#Ethanol Groups Disappointed in European Appeal on Duties

Cindy Zimmerman Leave a Comment

rfalogo1The Renewable Fuels Association (RFA) and Growth Energy are disappointed with today’s decision by the European Commission (EC) to file an appeal with the EU General Court related to its ruling two months ago invalidating certain ethanol duties.

The EC had approximately two months from the June 9 court ruling to appeal. That ruling annulled the European Union’s 9.5 percent antidumping duty on ethanol imported from the United States produced by entities that had been selected as part of a sample group in an antidumping investigation. During the appeal process, the duty which has been in place since February 2013 will remain on ethanol generated by these producers and all other American ethanol entering the European Union.

“While not surprising, we are disappointed with EC’s decision,” said Renewable Fuels Association President and CEO Bob Dinneen. “The antidumping duty should have never been assessed and is only hurting European consumers by shutting out the lowest-cost ethanol in the world. We will continue to fight to ensure the duty is removed.”

growth-energy-logo1Emily Skor, CEO of Growth Energy added, “The ongoing resistance of the EC is frustrating. Their willingness to continue to pursue an unprecedented, protectionist agenda will only delay the inevitable outcome, absolving U.S. ethanol producers from any false claims of anti-dumping. We will continue to pursue all options to fight this unfounded complaint, and are confident we will be vindicated.”

Growth Energy and RFA filed a joint complaint in May 2013 outlining violations by the European Commission claiming that it effectively shut out U.S. ethanol producers from accessing the European market.

Ethanol, Ethanol News, Exports, Growth Energy, RFA

Enerkem Biomethanol Receives ISCC Certification

Joanna Schroeder Leave a Comment

Enerkem’s facility in Edmonton becomes the first ISCC certified plant in the world to convert municipal solid waste into biomethanol. Photo: CNW Group/ENERKEM INC.

Enerkem’s facility in Edmonton becomes the first ISCC certified plant in the world to convert municipal solid waste into biomethanol. Photo: CNW Group/ENERKEM INC.

Canadian waste-to-bioproducts producer Enerkem has announced that it has received certification from the International Sustainability and Carbon Certification (ISCC) system for biomethanol production from its biorefinery Alberta Biofuels located in Edmonton, Canada. According to the company, this facility is the first ISCC certified plant in the world to convert municipal solid waste in biomethanol.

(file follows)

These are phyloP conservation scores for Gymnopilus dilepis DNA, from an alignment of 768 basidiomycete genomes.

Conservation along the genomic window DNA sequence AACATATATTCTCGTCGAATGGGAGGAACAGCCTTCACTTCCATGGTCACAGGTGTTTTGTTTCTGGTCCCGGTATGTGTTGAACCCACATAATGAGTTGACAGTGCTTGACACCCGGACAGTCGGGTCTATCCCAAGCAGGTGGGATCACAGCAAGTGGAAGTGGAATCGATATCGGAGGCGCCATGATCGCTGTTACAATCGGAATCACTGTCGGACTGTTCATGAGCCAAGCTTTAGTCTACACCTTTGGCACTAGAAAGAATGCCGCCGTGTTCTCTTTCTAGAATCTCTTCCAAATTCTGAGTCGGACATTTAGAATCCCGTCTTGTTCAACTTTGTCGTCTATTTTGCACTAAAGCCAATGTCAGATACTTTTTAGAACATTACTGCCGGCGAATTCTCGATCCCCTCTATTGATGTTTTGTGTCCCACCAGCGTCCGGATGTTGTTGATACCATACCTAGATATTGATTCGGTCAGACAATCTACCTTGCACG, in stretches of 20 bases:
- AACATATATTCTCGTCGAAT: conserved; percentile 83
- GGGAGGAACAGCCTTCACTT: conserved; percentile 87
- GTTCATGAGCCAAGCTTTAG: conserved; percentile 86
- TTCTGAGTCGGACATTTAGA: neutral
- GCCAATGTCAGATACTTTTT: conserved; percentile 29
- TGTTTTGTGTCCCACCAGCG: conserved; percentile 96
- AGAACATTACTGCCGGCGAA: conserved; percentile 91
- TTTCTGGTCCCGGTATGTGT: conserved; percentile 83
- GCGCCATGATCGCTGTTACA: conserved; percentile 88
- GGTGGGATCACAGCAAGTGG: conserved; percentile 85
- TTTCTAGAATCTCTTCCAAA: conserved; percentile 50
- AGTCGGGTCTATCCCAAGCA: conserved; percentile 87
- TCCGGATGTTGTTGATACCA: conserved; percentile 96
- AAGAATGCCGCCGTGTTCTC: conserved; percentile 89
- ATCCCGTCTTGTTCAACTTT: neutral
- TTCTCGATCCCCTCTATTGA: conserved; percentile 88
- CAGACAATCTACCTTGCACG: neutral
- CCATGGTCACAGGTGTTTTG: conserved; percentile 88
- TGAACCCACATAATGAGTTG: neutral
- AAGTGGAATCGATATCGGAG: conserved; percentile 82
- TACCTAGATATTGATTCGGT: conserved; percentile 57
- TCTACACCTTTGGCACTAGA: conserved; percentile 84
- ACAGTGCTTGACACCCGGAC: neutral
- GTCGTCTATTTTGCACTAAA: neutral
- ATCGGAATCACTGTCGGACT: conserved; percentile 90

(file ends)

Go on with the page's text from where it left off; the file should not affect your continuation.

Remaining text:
This reputable third-party certification confirms that Enerkem meets high ecological and social sustainability requirements. Enerkem already sells its biomethanol as a renewable chemical in North America and, with the ISCC certification, we are now adding flexibility to export it as a biofuel in Europe,” said Tim Cesarek, senior vice president of business development. “With the addition of a biomethanol-to-ethanol conversion module in the second half of 2016, this biorefinery will also become the first to sell multiple renewable fuel and chemical products made from waste.

Biofuels used in Europe, such as biomethanol and ethanol, must prove, through third-party certification under an approved certification scheme such as ISCC EU, that they comply with stringent criteria in terms of greenhouse gas savings, sustainability and traceability of the entire supply chain and are compliant with the European Renewable Energy Directive. Under the RED, all EU countries must ensure that at least 10 percent of their transport fuels come from renewable sources by 2020. The RED also gives waste-based biofuels, such as Enerkem’s methanol and ethanol, the advantage to count double towards this 10 percent requirement.

advance biofuels, bioproducts, methanol, Waste-to-Energy

Mark Your Calendar for the 2016 Energy Conference

Joanna Schroeder Leave a Comment

Mark your calendar for the 2016 Energy Conference taking place in Des Moines, Iowa September 19-21, 2016. The event brings together public and private entities to discuss energy policy, climate change (carbon credits) and to network. According to event planners the purpose of the event is to “create profit-driven opportunities that accomplish the goals of an energy independent future for America.”

2016 Energy Conference logoOn the docket are in-depth discussions about marketing and retailing of alternative fuels including biodiesel and ethanol.  These conversations will include information about existing fuel supply opportunities, alternative fuel choices and grant incentive programs available for new equipment and infrastructure. There will also be workshops on federal and state policies with perspectives from key players on what to expect in the next two years.

The 2016 program will include Iowa Lieutenant Governor Kim Reynolds; John Eichberger, executive director of The Fuels Institute; Larry Pearce, executive director of the Governors’ Wind and Solar Energy Coalition; Douglas S. Haugh, president of Mansfield Oil Co.; Jeremy Bezdek, vice president of biofuels and ingredients at Flint Hills Resources; Karyn Jones, chief operations officer of EcoEngineers; Jeff Hove, vice president of RINAlliance; and Zander Capozzola, editor of the Argus Americas Biofuels report; to name just a few.

According to conference host Dawn Carlson, president and CEO of the Petroleum Marketers and Convenience Stores of Iowa, the 2016 Energy Conference is about focusing attention on profitable operations and growth for today’s technology and tomorrow’s innovators.